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Bethel College sponsors play on 500 years of crisis and reconciliation

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NORTH NEWTON, KAN. – Bethel College will host an unusual three-person drama depicting the interactions between Native Americans, Africans and Europeans and the resulting cultural crises over more than 500 years.

Three Innocents and a Spirit will be performed on the stage of Krehbiel Auditorium in the Fine Arts Center at Bethel, Monday, Sept. 24, at 7 p.m. Admission is free. A freewill offering will be taken to support the ongoing work of education and reconciliation being done in Haiti by the N a Sonje Foundation, producers of the drama (“n a sonje” is Haitian Creole for “We will remember”).

Two Haitian men, Djaloki Dessables and Ari Nicolas, represent the Native American and African cultures, with Carla Bluntschli, who worked with Mennonite Central Committee in Haiti in the mid-’80s and early ’90s, representing European culture.

Dressed in era costumes, the three actors weave together mime, interactive participation, authentic historical texts and music to demonstrate the progression and effect of historical events.

The play exposes the destruction and acculturation of Native Americans and the enslavement of Africans, which resulted in a transfer of wealth and natural resources to Europe. During the drama, the three characters realize their physical and spiritual losses as well as their mutual need for one another and offer each other gestures of compassion and forgiveness, ultimately recognizing the need for healing and reconciliation.

Three Innocents and a Spirit is highly stylized, portraying in simple form the lives of the native peoples of three continents and their mutual history, with the intention of reconnecting audiences to events and their lasting results rather than defining or describing any one particular culture, tradition, historical event or date in precise detail.

“Our desire is that through mime, music and limited resources, a moment of deep reflection about our collective histories can be used to dream of a future of peace,” says the statement on the “Three Innocents” Web site. “Most of the colonial depiction is taken from a Haitian historical perspective rather than a broader U.S.-based perspective, but embraces the same spirit of revolt against domination felt everywhere.”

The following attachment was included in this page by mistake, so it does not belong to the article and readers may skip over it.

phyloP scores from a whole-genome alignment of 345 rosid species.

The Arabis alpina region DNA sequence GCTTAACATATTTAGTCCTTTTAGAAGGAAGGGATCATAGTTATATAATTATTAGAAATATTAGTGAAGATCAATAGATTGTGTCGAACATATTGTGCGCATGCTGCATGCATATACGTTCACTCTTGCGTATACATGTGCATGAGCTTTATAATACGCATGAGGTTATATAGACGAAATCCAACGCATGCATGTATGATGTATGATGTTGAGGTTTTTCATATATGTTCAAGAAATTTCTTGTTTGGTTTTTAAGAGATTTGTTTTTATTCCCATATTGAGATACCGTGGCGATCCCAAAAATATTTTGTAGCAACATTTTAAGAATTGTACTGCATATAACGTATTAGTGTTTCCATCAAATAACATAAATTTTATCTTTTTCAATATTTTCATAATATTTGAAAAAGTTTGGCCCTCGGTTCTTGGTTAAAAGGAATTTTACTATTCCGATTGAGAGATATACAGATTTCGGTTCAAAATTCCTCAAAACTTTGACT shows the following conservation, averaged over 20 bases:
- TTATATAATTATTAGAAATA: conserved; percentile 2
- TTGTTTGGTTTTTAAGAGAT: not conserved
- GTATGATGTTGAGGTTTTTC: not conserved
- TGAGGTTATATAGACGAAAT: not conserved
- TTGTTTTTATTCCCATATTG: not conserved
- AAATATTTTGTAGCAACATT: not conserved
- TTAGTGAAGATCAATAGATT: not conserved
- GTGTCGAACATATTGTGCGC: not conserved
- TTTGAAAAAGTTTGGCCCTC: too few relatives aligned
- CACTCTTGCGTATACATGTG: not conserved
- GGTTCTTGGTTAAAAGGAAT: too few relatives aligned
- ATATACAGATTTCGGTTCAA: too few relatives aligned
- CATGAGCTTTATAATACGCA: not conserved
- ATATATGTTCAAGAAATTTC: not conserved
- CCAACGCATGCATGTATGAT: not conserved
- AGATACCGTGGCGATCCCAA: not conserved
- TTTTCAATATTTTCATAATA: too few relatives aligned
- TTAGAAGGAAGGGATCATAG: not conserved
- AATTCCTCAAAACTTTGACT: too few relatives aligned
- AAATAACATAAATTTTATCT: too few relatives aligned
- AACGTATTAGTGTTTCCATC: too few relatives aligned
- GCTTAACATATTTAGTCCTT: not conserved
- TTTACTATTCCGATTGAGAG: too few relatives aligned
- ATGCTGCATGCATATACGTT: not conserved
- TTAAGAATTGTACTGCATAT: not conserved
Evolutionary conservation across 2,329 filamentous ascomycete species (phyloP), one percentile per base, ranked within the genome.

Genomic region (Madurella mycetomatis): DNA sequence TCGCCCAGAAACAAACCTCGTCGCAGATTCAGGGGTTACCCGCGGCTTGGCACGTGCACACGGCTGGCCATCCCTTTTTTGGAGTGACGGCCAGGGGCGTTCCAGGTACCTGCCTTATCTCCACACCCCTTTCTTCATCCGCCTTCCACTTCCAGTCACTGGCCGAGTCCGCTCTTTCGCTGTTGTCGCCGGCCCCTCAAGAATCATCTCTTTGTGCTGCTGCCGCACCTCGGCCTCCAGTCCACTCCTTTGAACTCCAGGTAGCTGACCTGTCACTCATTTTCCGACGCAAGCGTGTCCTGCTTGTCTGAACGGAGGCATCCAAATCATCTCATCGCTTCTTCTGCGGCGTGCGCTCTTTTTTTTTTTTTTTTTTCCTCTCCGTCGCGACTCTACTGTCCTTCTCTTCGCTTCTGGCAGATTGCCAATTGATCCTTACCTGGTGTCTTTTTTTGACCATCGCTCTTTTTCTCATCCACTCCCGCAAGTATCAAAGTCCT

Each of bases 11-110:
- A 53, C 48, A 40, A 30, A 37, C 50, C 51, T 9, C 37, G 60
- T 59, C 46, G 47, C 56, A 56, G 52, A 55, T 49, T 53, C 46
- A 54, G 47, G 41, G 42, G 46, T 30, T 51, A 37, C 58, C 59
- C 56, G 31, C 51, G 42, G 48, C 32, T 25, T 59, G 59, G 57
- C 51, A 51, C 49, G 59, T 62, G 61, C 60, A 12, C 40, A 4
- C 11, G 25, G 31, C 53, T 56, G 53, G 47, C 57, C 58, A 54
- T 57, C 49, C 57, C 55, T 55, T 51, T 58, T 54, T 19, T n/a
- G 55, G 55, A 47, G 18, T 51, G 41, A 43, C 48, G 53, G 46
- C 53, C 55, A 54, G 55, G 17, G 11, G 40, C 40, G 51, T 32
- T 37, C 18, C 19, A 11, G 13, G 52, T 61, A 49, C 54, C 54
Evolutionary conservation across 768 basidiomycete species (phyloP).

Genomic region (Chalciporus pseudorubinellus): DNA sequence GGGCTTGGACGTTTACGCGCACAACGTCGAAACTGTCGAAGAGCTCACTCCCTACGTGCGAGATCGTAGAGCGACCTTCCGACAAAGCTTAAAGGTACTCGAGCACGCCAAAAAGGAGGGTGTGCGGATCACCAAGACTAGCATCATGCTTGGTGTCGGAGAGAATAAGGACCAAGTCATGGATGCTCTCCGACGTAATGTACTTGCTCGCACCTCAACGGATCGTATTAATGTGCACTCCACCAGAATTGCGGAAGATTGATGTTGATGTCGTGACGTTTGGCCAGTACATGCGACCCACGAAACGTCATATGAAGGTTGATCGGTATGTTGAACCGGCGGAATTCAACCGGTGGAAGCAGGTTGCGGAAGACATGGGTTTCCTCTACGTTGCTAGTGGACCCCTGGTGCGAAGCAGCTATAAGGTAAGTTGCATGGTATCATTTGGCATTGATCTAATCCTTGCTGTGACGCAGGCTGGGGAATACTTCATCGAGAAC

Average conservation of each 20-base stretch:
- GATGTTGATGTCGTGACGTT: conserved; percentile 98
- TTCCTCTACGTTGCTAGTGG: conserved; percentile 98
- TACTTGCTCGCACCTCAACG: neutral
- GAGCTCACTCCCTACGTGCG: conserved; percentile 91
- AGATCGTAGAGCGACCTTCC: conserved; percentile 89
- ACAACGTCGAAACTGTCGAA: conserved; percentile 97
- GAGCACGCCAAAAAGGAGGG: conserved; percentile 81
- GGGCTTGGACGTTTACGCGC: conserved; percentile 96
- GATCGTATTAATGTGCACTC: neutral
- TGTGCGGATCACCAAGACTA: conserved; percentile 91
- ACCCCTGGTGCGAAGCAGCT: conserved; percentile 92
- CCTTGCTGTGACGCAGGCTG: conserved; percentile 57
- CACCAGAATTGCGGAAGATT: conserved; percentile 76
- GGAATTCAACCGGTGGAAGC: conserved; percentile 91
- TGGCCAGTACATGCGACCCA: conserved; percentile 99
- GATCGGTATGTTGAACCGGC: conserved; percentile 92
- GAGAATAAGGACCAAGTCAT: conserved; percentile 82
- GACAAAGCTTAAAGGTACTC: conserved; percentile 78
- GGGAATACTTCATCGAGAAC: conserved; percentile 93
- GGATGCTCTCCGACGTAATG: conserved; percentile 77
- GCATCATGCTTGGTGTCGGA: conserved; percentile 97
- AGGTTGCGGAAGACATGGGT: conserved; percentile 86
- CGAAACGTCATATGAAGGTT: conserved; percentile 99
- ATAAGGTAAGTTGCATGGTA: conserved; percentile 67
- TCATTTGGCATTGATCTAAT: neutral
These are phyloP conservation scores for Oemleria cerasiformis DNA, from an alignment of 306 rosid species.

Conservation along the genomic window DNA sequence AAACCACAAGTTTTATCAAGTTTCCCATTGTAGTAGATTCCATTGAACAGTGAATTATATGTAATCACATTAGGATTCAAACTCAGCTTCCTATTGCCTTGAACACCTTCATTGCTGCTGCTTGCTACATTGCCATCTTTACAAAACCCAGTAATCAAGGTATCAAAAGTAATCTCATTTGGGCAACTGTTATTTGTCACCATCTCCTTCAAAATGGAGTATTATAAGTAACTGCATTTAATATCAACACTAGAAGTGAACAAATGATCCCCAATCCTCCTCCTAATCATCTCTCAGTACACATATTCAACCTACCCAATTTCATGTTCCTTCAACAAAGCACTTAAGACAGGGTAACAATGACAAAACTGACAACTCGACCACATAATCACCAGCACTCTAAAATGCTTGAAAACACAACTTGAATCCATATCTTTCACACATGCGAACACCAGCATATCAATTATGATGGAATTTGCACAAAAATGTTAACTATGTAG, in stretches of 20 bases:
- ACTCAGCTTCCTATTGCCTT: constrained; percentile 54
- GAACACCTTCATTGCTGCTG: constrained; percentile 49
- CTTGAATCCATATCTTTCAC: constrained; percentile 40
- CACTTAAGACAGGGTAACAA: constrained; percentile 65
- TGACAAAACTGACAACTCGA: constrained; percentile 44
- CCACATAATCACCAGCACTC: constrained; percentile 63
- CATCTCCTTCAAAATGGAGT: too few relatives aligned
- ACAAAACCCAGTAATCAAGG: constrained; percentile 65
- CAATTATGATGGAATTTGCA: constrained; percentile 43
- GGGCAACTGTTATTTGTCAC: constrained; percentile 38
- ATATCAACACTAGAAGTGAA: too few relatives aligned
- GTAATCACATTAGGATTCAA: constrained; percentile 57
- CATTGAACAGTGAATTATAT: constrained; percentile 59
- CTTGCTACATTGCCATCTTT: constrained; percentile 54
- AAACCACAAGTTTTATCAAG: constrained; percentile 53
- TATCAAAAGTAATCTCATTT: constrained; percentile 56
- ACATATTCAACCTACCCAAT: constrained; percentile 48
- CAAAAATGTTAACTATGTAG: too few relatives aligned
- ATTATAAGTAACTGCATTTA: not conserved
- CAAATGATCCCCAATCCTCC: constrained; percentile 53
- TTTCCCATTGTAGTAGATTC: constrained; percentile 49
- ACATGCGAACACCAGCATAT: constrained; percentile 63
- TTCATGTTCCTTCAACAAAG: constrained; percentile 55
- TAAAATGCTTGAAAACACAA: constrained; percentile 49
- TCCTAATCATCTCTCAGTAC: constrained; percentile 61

Following the performance of Three Innocents and a Spirit, the cast will be available for an audience discussion.

Play sponsors include the Bethel College Department of Teacher Education, Bethel College Students for Social Change, Bethel College’s International Club, Multicultural Club and history club CLIO, Bethel’s Damascus Road anti-racism team, the Kansas Institute for Peace and Conflict Resolution (KIPCOR) at Bethel College, MCC Central States and several individuals.

Bethel College is a four-year liberal arts college affiliated with Mennonite Church USA. Founded in 1887, it is the oldest Mennonite college in North America. Bethel is known for its academic excellence and was the highest ranked Kansas college in the national liberal arts category of U.S. News & World Report’s listing of “America’s Best Colleges” for 2008. For more information, see the Bethel Web site at

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